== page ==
We present a general 2D phase-field model, but without anisotropy, applied to freezing into a supercooled melt of pure nickel. The complete numerical procedure and details of assigning the numerical parameters are provided; convergence of the numerical method is demonstrated by conducting grid function convergence tests. The physics of solidification problems such as conditions for nucleation and crystal growth rate are discussed theoretically and shown to display at least qualitative agreement numerically. In particular, comparison of the computed critical radius with the theoretical one and the consistency of the computational dendrite structure for different Stefan numbers, the relationship between the growth rate and the Stefan number, etc., with the theoretical and experimental evidence indicate that phase-field models are able to capture the physics of supercooled solidification.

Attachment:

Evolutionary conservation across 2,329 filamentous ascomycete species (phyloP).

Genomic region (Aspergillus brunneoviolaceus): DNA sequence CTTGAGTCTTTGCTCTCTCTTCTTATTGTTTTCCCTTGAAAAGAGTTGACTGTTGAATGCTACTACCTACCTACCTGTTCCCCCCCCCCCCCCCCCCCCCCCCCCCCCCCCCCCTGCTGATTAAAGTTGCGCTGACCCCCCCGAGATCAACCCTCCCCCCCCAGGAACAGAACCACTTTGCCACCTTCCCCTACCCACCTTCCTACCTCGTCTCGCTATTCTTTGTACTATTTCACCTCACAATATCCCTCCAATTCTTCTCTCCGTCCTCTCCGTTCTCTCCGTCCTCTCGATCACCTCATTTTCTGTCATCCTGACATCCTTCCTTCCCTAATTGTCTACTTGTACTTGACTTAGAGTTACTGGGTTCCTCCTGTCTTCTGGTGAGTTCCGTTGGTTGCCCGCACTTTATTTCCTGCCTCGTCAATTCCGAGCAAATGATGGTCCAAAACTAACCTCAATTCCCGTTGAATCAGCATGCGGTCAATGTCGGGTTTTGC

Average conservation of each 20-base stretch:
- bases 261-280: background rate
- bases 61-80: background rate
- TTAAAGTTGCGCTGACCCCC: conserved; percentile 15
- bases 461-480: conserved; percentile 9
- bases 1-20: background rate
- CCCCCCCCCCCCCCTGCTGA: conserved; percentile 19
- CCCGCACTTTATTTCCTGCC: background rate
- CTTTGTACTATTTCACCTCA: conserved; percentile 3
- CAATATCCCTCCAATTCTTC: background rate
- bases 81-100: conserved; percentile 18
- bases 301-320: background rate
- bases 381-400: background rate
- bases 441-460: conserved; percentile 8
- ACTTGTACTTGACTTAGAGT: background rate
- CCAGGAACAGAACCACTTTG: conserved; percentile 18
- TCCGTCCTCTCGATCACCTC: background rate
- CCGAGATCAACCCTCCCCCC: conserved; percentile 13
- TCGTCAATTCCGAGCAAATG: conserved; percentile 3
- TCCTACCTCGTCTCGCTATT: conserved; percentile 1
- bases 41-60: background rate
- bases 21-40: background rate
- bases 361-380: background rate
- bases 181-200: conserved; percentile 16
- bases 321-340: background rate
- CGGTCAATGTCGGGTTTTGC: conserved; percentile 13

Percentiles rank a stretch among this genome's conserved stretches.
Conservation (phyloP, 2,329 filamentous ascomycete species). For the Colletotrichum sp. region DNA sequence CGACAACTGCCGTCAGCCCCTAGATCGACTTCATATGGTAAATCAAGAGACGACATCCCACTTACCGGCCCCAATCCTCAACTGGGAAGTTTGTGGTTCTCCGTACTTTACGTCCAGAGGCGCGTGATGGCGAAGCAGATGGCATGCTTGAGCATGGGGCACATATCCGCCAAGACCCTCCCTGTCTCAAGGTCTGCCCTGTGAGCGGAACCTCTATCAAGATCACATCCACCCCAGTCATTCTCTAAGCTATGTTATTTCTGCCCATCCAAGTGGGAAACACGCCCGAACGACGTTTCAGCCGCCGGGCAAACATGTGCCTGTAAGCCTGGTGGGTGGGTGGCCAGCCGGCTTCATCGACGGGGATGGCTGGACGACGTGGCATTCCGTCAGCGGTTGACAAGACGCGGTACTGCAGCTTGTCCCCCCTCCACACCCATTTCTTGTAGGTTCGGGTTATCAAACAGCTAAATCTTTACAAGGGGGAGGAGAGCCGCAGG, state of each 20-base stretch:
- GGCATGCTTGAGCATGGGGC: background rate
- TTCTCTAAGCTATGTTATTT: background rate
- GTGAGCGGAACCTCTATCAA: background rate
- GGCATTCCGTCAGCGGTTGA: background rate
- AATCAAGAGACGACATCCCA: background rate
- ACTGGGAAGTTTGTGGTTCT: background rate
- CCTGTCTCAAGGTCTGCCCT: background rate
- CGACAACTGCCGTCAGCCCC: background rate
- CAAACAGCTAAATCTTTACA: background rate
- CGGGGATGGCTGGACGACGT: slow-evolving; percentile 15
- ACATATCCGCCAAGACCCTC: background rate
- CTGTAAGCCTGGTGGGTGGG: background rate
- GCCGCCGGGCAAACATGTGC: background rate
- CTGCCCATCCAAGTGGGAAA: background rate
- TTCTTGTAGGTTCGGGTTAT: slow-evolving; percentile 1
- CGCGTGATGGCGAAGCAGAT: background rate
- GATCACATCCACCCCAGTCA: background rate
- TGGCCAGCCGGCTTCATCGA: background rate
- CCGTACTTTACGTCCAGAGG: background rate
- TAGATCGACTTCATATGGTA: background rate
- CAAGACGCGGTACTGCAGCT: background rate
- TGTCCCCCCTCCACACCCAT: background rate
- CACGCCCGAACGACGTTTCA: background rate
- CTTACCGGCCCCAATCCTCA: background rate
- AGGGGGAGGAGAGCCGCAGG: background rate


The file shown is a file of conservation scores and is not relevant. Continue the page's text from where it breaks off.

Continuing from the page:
|Number of pages||24|
|Journal||Journal of Computational Physics|
|State||Published - Nov 1 2006|
Bibliographical noteFunding Information:
This work was supported by grants from NASA-EPSCoR WKU 522762-98-03 and WKURF 596183-03-09. It was also supported by University of Kentucky Center for Computational Sciences. We are grateful to University of Kentucky Computing Center for providing the HP SuperDome for all computations.
- Numerical procedure
- Phase-field model
ASJC Scopus subject areas
- Numerical Analysis
- Modeling and Simulation
- Physics and Astronomy (miscellaneous)
- Physics and Astronomy (all)
- Computer Science Applications
- Computational Mathematics
- Applied Mathematics